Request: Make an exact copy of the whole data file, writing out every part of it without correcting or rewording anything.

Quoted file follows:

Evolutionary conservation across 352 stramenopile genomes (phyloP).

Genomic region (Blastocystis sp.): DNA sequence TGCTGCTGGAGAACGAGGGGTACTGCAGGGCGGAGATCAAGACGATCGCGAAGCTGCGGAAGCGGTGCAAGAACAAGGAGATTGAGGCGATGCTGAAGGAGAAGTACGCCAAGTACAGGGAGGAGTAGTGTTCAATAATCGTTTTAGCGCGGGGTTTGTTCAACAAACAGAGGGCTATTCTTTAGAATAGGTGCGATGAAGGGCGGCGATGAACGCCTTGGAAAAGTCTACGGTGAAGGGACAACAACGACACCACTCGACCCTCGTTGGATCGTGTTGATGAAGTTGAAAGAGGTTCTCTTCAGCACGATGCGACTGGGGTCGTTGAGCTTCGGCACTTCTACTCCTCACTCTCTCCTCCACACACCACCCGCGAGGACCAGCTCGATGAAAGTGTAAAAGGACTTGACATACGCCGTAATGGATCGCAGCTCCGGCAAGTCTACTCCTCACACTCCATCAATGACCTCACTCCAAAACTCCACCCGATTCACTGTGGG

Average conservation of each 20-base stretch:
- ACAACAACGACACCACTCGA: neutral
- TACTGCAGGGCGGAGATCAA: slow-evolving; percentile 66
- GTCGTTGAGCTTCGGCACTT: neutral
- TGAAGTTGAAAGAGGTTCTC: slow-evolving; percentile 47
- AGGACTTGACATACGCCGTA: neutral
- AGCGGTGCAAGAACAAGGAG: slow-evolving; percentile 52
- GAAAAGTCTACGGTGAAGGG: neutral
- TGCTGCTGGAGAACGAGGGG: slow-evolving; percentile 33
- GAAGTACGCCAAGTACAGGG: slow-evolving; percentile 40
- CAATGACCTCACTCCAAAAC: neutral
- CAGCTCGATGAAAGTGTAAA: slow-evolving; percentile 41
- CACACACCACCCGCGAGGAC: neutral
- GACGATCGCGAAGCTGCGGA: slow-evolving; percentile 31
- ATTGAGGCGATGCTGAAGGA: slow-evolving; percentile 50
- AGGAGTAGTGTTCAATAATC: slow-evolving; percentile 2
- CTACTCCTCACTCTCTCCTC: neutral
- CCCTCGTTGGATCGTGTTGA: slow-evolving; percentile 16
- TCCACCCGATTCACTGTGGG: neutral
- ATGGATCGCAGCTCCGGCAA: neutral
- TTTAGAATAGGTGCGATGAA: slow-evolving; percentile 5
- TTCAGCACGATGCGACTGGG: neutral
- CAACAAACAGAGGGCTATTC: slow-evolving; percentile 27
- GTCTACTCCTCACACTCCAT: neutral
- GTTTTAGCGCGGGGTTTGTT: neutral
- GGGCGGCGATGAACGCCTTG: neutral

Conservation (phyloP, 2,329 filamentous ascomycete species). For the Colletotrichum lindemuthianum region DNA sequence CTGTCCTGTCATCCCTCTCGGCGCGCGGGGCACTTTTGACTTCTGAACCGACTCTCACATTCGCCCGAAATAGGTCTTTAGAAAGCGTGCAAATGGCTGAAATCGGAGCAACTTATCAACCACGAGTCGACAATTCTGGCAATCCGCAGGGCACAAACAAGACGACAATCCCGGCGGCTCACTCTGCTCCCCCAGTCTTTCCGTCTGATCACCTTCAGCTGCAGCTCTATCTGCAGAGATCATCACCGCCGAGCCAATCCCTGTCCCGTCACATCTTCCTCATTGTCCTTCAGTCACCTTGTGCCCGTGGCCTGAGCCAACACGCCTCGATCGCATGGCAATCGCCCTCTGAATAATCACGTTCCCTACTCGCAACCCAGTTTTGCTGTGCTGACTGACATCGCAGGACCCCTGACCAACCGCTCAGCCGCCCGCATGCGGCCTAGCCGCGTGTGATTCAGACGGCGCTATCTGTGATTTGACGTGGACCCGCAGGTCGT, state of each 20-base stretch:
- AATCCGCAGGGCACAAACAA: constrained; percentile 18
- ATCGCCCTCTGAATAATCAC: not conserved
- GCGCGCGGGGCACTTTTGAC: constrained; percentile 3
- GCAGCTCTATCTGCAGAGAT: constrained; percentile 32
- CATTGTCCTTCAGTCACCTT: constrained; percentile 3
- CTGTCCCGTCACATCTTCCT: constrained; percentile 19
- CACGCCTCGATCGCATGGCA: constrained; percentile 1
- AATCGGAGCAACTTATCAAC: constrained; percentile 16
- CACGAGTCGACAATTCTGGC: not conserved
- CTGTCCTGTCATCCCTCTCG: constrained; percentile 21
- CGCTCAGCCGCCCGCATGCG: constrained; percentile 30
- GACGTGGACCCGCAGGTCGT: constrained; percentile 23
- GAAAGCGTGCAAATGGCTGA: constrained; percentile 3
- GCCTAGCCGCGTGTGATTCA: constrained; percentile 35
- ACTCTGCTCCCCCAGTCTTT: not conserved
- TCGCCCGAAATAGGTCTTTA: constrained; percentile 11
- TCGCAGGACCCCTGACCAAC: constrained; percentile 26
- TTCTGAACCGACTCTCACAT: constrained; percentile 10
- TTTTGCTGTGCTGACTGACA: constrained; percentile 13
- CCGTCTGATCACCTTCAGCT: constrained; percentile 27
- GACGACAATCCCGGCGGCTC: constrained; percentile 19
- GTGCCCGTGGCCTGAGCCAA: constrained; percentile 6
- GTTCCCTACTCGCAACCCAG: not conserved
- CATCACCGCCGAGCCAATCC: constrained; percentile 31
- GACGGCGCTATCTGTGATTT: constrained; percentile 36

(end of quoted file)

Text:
Evolutionary conservation across 352 stramenopile genomes (phyloP).

Genomic region (Blastocystis sp.): DNA sequence TGCTGCTGGAGAACGAGGGGTACTGCAGGGCGGAGATCAAGACGATCGCGAAGCTGCGGAAGCGGTGCAAGAACAAGGAGATTGAGGCGATGCTGAAGGAGAAGTACGCCAAGTACAGGGAGGAGTAGTGTTCAATAATCGTTTTAGCGCGGGGTTTGTTCAACAAACAGAGGGCTATTCTTTAGAATAGGTGCGATGAAGGGCGGCGATGAACGCCTTGGAAAAGTCTACGGTGAAGGGACAACAACGACACCACTCGACCCTCGTTGGATCGTGTTGATGAAGTTGAAAGAGGTTCTCTTCAGCACGATGCGACTGGGGTCGTTGAGCTTCGGCACTTCTACTCCTCACTCTCTCCTCCACACACCACCCGCGAGGACCAGCTCGATGAAAGTGTAAAAGGACTTGACATACGCCGTAATGGATCGCAGCTCCGGCAAGTCTACTCCTCACACTCCATCAATGACCTCACTCCAAAACTCCACCCGATTCACTGTGGG

Average conservation of each 20-base stretch:
- ACAACAACGACACCACTCGA: neutral
- TACTGCAGGGCGGAGATCAA: slow-evolving; percentile 66
- GTCGTTGAGCTTCGGCACTT: neutral
- TGAAGTTGAAAGAGGTTCTC: slow-evolving; percentile 47
- AGGACTTGACATACGCCGTA: neutral
- AGCGGTGCAAGAACAAGGAG: slow-evolving; percentile 52
- GAAAAGTCTACGGTGAAGGG: neutral
- TGCTGCTGGAGAACGAGGGG: slow-evolving; percentile 33
- GAAGTACGCCAAGTACAGGG: slow-evolving; percentile 40
- CAATGACCTCACTCCAAAAC: neutral
- CAGCTCGATGAAAGTGTAAA: slow-evolving; percentile 41
- CACACACCACCCGCGAGGAC: neutral
- GACGATCGCGAAGCTGCGGA: slow-evolving; percentile 31
- ATTGAGGCGATGCTGAAGGA: slow-evolving; percentile 50
- AGGAGTAGTGTTCAATAATC: slow-evolving; percentile 2
- CTACTCCTCACTCTCTCCTC: neutral
- CCCTCGTTGGATCGTGTTGA: slow-evolving; percentile 16
- TCCACCCGATTCACTGTGGG: neutral
- ATGGATCGCAGCTCCGGCAA: neutral
- TTTAGAATAGGTGCGATGAA: slow-evolving; percentile 5
- TTCAGCACGATGCGACTGGG: neutral
- CAACAAACAGAGGGCTATTC: slow-evolving; percentile 27
- GTCTACTCCTCACACTCCAT: neutral
- GTTTTAGCGCGGGGTTTGTT: neutral
- GGGCGGCGATGAACGCCTTG: neutral

Conservation (phyloP, 2,329 filamentous ascomycete species). For the Colletotrichum lindemuthianum region DNA sequence CTGTCCTGTCATCCCTCTCGGCGCGCGGGGCACTTTTGACTTCTGAACCGACTCTCACATTCGCCCGAAATAGGTCTTTAGAAAGCGTGCAAATGGCTGAAATCGGAGCAACTTATCAACCACGAGTCGACAATTCTGGCAATCCGCAGGGCACAAACAAGACGACAATCCCGGCGGCTCACTCTGCTCCCCCAGTCTTTCCGTCTGATCACCTTCAGCTGCAGCTCTATCTGCAGAGATCATCACCGCCGAGCCAATCCCTGTCCCGTCACATCTTCCTCATTGTCCTTCAGTCACCTTGTGCCCGTGGCCTGAGCCAACACGCCTCGATCGCATGGCAATCGCCCTCTGAATAATCACGTTCCCTACTCGCAACCCAGTTTTGCTGTGCTGACTGACATCGCAGGACCCCTGACCAACCGCTCAGCCGCCCGCATGCGGCCTAGCCGCGTGTGATTCAGACGGCGCTATCTGTGATTTGACGTGGACCCGCAGGTCGT, state of each 20-base stretch:
- AATCCGCAGGGCACAAACAA: constrained; percentile 18
- ATCGCCCTCTGAATAATCAC: not conserved
- GCGCGCGGGGCACTTTTGAC: constrained; percentile 3
- GCAGCTCTATCTGCAGAGAT: constrained; percentile 32
- CATTGTCCTTCAGTCACCTT: constrained; percentile 3
- CTGTCCCGTCACATCTTCCT: constrained; percentile 19
- CACGCCTCGATCGCATGGCA: constrained; percentile 1
- AATCGGAGCAACTTATCAAC: constrained; percentile 16
- CACGAGTCGACAATTCTGGC: not conserved
- CTGTCCTGTCATCCCTCTCG: constrained; percentile 21
- CGCTCAGCCGCCCGCATGCG: constrained; percentile 30
- GACGTGGACCCGCAGGTCGT: constrained; percentile 23
- GAAAGCGTGCAAATGGCTGA: constrained; percentile 3
- GCCTAGCCGCGTGTGATTCA: constrained; percentile 35
- ACTCTGCTCCCCCAGTCTTT: not conserved
- TCGCCCGAAATAGGTCTTTA: constrained; percentile 11
- TCGCAGGACCCCTGACCAAC: constrained; percentile 26
- TTCTGAACCGACTCTCACAT: constrained; percentile 10
- TTTTGCTGTGCTGACTGACA: constrained; percentile 13
- CCGTCTGATCACCTTCAGCT: constrained; percentile 27
- GACGACAATCCCGGCGGCTC: constrained; percentile 19
- GTGCCCGTGGCCTGAGCCAA: constrained; percentile 6
- GTTCCCTACTCGCAACCCAG: not conserved
- CATCACCGCCGAGCCAATCC: constrained; percentile 31
- GACGGCGCTATCTGTGATTT: constrained; percentile 36